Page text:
What is Anxiety and what can we do about it?
Stress and anxiety are unavoidable parts of our human experience. In fact, it is normal to feel stressed or worried when life throws challenging experiences at us. In this Post-Millennial society where difficult dialogues about mental health have come to the fore, anxiety has become a common topic of conversation. And rightly so, 3 million people struggle with anxiety in Australia alone (Beyond Blue).
The good news is, it is treatable. But how? – is the million dollar question. In this article, we will explore some tips to manage anxiety. But before we do that, first, let’s define what anxiety is. In a clinical sense anxiety is more than feeling stressed or worried. It is persistent, may not have a clear cause and makes dealing with daily life very difficult to manage.
In the Diagnostic and Statistical Manual of Mental Disorders (DSM-5-TR) there are many forms of anxiety with their own set of clinical criteria. These include generalized anxiety, substance-induced anxiety, social anxiety, selective mutism and specific phobia. For the purpose of this article, we will focus on Generalized Anxiety Disorder (GAD).
According to the Diagnostic and Statistical Manual of Mental Disorders GAD is
- Excessive anxiety and worry most of the time
- Difficulty controlling the worry
- Experiencing some of the following symptoms:
– Tire easily
– Difficulty concentrating or mind going blank
– Muscle tension
– Sleep disturbances
The above symptoms cause difficulty to participate or carry out day to day activities.
What to do if you or someone you know has anxiety?
- Speak to your doctor and have a general physical check-up to rule out any underlying illnesses or vitamin deficiencies
- Find a therapist who can provide professional help to support you on your journey of recovery. Therapists can introduce you to helpful skills and resources, and help you find the root cause of your anxiety. Be prepared that you may have to try a few different therapists to find the right one for you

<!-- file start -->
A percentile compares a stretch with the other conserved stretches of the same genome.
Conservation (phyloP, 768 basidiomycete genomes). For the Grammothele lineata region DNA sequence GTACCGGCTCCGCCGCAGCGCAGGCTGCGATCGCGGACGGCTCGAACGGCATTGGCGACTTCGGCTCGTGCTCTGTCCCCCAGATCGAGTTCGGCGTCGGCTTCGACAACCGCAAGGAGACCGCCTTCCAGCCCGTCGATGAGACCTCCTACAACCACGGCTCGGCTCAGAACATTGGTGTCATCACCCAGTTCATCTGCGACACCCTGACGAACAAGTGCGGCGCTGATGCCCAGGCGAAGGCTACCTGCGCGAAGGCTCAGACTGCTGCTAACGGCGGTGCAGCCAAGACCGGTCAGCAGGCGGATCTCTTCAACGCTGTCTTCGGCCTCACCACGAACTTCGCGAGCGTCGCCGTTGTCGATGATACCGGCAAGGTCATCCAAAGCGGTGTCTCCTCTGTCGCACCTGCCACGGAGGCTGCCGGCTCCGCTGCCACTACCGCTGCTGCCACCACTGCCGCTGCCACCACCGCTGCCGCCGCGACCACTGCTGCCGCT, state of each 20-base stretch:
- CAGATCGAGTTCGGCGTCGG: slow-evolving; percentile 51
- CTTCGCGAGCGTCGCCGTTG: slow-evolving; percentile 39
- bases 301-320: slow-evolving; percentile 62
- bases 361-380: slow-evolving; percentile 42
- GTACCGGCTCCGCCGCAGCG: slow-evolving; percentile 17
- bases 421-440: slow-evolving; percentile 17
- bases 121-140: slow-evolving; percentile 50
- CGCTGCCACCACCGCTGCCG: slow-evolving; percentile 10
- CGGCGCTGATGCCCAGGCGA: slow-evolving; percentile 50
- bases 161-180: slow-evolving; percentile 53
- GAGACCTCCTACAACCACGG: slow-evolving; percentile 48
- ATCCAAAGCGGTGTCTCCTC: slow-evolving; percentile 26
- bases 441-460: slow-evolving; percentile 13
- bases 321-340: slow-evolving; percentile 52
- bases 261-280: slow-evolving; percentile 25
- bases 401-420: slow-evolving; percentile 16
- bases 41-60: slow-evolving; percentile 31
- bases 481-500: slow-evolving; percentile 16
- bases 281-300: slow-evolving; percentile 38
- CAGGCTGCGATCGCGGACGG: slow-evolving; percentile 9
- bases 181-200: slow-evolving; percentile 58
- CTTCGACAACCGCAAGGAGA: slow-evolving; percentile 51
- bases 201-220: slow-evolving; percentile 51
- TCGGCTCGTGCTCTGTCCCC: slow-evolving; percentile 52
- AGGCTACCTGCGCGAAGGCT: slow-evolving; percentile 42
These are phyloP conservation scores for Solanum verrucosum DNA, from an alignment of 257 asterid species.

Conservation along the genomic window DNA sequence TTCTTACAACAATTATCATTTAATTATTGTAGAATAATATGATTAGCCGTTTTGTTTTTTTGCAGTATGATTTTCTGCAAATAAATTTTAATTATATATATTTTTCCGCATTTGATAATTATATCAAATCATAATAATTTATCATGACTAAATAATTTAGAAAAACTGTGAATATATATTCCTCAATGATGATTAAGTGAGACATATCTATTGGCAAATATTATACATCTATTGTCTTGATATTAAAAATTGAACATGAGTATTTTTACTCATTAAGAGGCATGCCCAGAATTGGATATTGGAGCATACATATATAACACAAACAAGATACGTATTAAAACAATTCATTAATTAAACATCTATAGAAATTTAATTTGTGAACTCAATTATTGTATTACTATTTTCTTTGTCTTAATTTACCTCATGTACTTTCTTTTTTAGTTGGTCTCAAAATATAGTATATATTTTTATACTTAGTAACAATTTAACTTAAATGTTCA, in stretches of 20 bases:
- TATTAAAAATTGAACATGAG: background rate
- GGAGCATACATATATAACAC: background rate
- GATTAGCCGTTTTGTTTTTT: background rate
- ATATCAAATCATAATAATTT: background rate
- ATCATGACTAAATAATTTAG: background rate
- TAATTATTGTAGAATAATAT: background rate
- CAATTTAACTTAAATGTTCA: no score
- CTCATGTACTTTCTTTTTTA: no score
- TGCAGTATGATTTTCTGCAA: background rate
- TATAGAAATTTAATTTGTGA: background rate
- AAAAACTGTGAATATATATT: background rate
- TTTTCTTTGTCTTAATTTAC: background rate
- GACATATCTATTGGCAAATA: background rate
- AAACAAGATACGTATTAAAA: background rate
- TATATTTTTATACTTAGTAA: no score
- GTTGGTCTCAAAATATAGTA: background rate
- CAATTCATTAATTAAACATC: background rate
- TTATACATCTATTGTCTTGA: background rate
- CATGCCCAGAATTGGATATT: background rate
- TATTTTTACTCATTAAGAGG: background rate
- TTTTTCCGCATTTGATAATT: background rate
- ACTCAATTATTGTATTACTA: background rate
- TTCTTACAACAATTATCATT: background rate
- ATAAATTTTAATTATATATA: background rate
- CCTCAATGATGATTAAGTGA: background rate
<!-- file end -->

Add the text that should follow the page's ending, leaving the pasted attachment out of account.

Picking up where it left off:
- Learn more about anxiety. Understanding the different biological processes going through your body can empower you to understand what you are dealing with, and how your body works
- Approach this journey of recovery with determination and willingness
- Eliminate caffeine intake as much as possible
- Introduce daily exercise into your routine, i.e. walking, Pilates, swimming etc. Choose something that you enjoy
- Ensure you get adequate amount of sleep. Follow a good sleep hygiene routine
- Be aware of your stressors. Understanding what is contributing to your anxiety can help you make changes and thus help you reduce your anxiety. It is possible you have simply over-committed yourself and need to make adjustments in your schedules, commitments and daily routines
- Try mindfulness and grounding
- Reach out to someone who you know also struggles with anxiety. When we encourage someone else not only they are being helped, but in the process we also feel better
Some of the above steps may be more challenging for you to carry out than other ones. Do not expect yourself to do it all at once. Recovery is a journey, and it is not a sprint, but a marathon. Take your time, one step, and one little change at a time. Expect that there will be some good days and bad days, there may be some setbacks, but do not get discouraged, it is part of the process.
If you would like some support with your anxiety, reach out for help, make a booking and begin your journey of recovery with us.
Author: Katalin Mezei, BA (Hons) Psych & Crim, G. Dip Psych, MSc Health Psych
Katalin Mezei is a Provisional Psychologist now based in Brisbane, having completed my undergraduate and Master’s training in the United Kingdom. My aim is to help people identify my clients’ core values and help them live according to them.
To make an appointment with Katalin please call M1 Psychology Loganholme on (07) 3067 9129 or Vision Psychology Wishart on (07) 3088 5422.